The raucous, all-night gatherings brought complaints from local residents, and the police were dispatched on more than one occasion to break up the meetings held at the mission. The media reports in the Los Angeles Times throughout much of 1906 offer uncharitable depictions of the Pentecostals, criticizing their spirited worship, incessant preaching, and intermingling of class, race, and gender. The century-old newspaper stories represent the unfortunate prejudices of turn-of-the-century America and reveal a great deal about the unflappability of the Pentecostal pioneers who defied cultural norms to create a New Testament Christian community of believers.

In April, shortly after opening meetings at the converted stable on Azusa Street, the Times printed its first article on the revival: “Weird Babel of Tongues: New Sect of Fanatics is Breaking Loose.” The story notes the noise created by the saints: “. . . night is made hideous by the howlings of the worshipers who spend hours swaying forth and back in a nerve-racking attitude of prayer and supplication.” The piece caricatures Bro. William J. Seymour, calling him “an old colored exhorter, blind in one eye.” While Bro. Seymour was, in truth, blind in one eye, the newspaper derides the fact, adding: “With his stony optic fixed on some luckless unbeliever, the old man yells his defiance and challenges an answer.” The congregation is described as largely “colored” with only a “sprinkling of whites.” Furthermore, the article pejoratively satirizes an African American sister speaking in tongues and questions the credentials of a Jewish rabbi who had been converted through the meetings (“Weird Babel . . .”).

In June, the LA Times wrote about the “rolling”, “diving” and “jumping” at Azusa Street. Patrolmen responded to complaints from vicinity residents about the late-night meetings and watched from outside the mission. A clear picture of Azusa’s demographics emerges in the article. The congregation is estimated at about 700 people again “mostly colored men and women with a sprinkling of whites” and is made up of a “queer mixture of rich and poor . . . all afflicted alike-with some peculiar impulse to perform astonishing gymnastic feats and shout so they may be heard for blocks.” A wealthy mining tycoon wearing diamonds that “would have attracted attention in the lobby of the swellest [sic] hostelry in town” is described in detail with obvious surprise at his attendance and greater surprise at his confession of conversion a “few nights ago” (“Rolling and Diving Fanatics . . . “).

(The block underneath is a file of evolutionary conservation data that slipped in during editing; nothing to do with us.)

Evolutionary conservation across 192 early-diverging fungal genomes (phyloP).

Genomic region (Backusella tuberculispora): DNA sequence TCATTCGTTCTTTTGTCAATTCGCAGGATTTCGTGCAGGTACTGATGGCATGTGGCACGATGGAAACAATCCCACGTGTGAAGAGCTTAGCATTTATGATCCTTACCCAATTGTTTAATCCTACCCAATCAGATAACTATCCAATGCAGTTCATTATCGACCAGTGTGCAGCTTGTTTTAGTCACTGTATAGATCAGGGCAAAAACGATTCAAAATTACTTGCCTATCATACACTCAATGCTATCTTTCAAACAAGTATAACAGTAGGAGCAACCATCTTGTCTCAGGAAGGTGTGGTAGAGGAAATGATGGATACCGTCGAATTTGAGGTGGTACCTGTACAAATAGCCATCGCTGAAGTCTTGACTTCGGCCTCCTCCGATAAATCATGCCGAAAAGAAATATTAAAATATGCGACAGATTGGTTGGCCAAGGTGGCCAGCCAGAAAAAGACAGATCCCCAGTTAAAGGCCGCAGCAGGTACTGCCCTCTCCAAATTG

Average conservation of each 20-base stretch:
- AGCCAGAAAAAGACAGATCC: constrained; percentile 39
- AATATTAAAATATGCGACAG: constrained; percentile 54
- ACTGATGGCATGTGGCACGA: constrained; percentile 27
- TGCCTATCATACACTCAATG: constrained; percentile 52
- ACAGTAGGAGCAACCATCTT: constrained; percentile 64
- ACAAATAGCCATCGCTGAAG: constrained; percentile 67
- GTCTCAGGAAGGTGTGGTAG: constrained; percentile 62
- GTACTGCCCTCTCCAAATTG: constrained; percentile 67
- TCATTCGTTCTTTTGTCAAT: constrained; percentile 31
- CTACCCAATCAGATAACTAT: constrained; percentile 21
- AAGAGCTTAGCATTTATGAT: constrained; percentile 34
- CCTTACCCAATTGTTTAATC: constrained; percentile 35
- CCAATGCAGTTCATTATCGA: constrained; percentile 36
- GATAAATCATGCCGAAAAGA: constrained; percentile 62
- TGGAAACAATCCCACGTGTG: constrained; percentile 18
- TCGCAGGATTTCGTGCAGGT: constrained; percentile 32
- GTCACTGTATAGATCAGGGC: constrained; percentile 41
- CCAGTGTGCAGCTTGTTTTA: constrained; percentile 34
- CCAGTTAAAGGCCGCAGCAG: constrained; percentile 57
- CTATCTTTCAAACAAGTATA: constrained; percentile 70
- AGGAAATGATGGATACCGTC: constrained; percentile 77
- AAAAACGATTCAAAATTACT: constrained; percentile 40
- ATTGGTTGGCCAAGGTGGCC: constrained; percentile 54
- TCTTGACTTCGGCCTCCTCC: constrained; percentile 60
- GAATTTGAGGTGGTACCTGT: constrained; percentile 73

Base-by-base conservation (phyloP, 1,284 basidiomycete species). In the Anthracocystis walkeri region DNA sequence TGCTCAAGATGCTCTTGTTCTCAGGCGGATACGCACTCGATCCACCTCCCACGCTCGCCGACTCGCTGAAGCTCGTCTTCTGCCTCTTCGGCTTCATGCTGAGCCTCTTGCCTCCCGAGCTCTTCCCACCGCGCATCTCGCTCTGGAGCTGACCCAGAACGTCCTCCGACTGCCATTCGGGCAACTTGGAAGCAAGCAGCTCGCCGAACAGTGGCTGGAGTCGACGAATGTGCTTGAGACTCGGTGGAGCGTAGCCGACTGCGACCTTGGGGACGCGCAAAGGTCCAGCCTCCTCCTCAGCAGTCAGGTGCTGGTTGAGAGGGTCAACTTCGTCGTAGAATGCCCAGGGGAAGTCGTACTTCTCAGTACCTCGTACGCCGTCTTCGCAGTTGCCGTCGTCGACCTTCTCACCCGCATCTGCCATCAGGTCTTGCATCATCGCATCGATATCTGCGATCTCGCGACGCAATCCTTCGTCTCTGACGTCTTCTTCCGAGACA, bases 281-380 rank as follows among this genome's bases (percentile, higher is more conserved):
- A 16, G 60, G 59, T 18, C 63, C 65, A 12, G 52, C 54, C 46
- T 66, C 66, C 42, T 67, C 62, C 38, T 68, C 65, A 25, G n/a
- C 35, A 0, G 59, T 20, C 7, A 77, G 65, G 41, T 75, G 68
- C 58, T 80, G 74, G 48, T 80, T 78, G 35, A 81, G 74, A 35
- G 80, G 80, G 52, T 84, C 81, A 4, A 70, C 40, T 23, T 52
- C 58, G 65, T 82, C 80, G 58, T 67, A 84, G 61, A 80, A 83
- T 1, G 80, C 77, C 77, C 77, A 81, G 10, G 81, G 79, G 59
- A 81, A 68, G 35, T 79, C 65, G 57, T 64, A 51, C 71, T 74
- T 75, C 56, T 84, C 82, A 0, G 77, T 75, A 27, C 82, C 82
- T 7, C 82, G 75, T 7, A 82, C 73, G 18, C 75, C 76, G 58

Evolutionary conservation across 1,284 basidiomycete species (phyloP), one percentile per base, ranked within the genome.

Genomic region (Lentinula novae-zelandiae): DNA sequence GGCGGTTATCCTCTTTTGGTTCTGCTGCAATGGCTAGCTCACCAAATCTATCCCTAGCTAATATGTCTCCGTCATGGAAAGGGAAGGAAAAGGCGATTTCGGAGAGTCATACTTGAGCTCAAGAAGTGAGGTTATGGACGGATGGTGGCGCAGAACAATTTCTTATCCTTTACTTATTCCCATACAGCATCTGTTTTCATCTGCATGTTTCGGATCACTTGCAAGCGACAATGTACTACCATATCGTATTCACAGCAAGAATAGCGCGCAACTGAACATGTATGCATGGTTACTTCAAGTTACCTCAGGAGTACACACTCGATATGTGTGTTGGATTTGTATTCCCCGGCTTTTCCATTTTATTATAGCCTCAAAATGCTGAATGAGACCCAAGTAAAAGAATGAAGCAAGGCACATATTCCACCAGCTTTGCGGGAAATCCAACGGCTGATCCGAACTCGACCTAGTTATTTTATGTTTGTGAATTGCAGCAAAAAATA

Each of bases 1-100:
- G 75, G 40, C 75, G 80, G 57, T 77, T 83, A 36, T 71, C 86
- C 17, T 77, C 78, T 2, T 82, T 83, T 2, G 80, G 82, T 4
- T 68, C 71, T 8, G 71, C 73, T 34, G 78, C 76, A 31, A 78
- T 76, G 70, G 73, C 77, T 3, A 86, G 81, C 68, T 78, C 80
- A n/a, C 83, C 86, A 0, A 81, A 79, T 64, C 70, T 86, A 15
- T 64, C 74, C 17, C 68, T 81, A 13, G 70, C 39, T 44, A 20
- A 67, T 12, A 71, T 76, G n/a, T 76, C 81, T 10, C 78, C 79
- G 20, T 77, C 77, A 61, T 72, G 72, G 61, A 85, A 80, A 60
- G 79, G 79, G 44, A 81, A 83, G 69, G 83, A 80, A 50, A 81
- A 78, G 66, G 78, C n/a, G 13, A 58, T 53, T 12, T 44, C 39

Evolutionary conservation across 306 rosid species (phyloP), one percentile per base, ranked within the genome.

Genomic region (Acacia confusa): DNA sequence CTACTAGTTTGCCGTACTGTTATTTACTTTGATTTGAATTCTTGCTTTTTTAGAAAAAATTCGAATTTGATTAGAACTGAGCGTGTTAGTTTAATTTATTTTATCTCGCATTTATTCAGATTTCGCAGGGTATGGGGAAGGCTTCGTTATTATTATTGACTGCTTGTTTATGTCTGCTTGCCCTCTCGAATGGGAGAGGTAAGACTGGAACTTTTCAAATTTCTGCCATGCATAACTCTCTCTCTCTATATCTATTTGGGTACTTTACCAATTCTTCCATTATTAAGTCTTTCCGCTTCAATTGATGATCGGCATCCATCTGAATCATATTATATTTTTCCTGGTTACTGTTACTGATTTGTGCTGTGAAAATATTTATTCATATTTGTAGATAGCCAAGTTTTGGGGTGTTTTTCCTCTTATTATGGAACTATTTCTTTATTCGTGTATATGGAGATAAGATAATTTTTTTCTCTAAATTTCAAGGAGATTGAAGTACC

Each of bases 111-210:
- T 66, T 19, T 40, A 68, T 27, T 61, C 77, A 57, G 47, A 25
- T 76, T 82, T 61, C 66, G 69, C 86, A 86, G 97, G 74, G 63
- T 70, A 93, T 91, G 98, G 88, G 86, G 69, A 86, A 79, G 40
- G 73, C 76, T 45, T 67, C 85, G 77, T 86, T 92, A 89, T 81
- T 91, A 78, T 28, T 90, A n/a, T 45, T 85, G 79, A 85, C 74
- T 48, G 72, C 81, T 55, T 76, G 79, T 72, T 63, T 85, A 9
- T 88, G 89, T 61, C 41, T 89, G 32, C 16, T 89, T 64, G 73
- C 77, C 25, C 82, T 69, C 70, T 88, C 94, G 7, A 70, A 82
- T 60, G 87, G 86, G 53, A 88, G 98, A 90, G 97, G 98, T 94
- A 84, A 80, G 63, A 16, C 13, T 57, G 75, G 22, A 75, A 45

In July, the newspaper’s new epithet for Azusa worshippers was “Holy Kickers”: ” . . . all the time the kickers who are ‘coming through’ and are about to be sanctified beat a tattoo on the floor with their heels.” Police finally caused several of the sisters to desist, which made them “wildly hysterical.” Ultimately, law enforcement officials were completely unsure about how to handle the phenomenon at Azusa Street:

The ‘holy kickers’ present a problem which the local police department has not as yet been able to solve. Every night worn-out kickers and shouters are seen stretched out on the dirty floor of the meeting room apparently unconscious and the meeting goes on just the same, those who still have breath jumping, kicking and making the night hideous with their yells and squeals. (“‘Holy Kickers’ Baffle Police”)

In August, police responded to a different kind of problem at Azusa Street. A meeting was held to protest the trial of Charles H. Moyer, the president of the Western Federation of Miners (“Police Asked to Raid Reds”). The case in question surrounded the murder of former Idaho governor Frank Steunenburg. The man who carried out the murder implicated the mining union officials who were arrested and tried for the crime (“Who Planned the Steunenburg Murder?”). The trial caused a national outrage, and the United States government was keenly alerted to the threat of the growing labor movement. According to the LA Times, a fervent protest was held on the night of 5 August 1906, and Azusa saints threatened to join a flash mob rebellion intent on freeing Moyer if he was convicted. Neighbors reported the incident to police but no arrests were made (“Police Asked to Raid Reds”). This is an interesting interlude because it demonstrates both the social awareness of Azusa attendees and an apparent departure from the usual holiness line that opposed organized unions.

Later in the month, two evangelists from the mission were taken down to Central Station by police for holding street meetings. Mrs. J. Wiley and C. Woodside were conducting curbside evangelism. Apparently, their fervency had “so disturbed the neighborhood that the police were forced to take up the permit allowing them to preach” (“‘Holy Roller’ Has It Bad”). Sis. Wiley, undeterred, continued to preach and sing to the patrolmen on her way to the police station.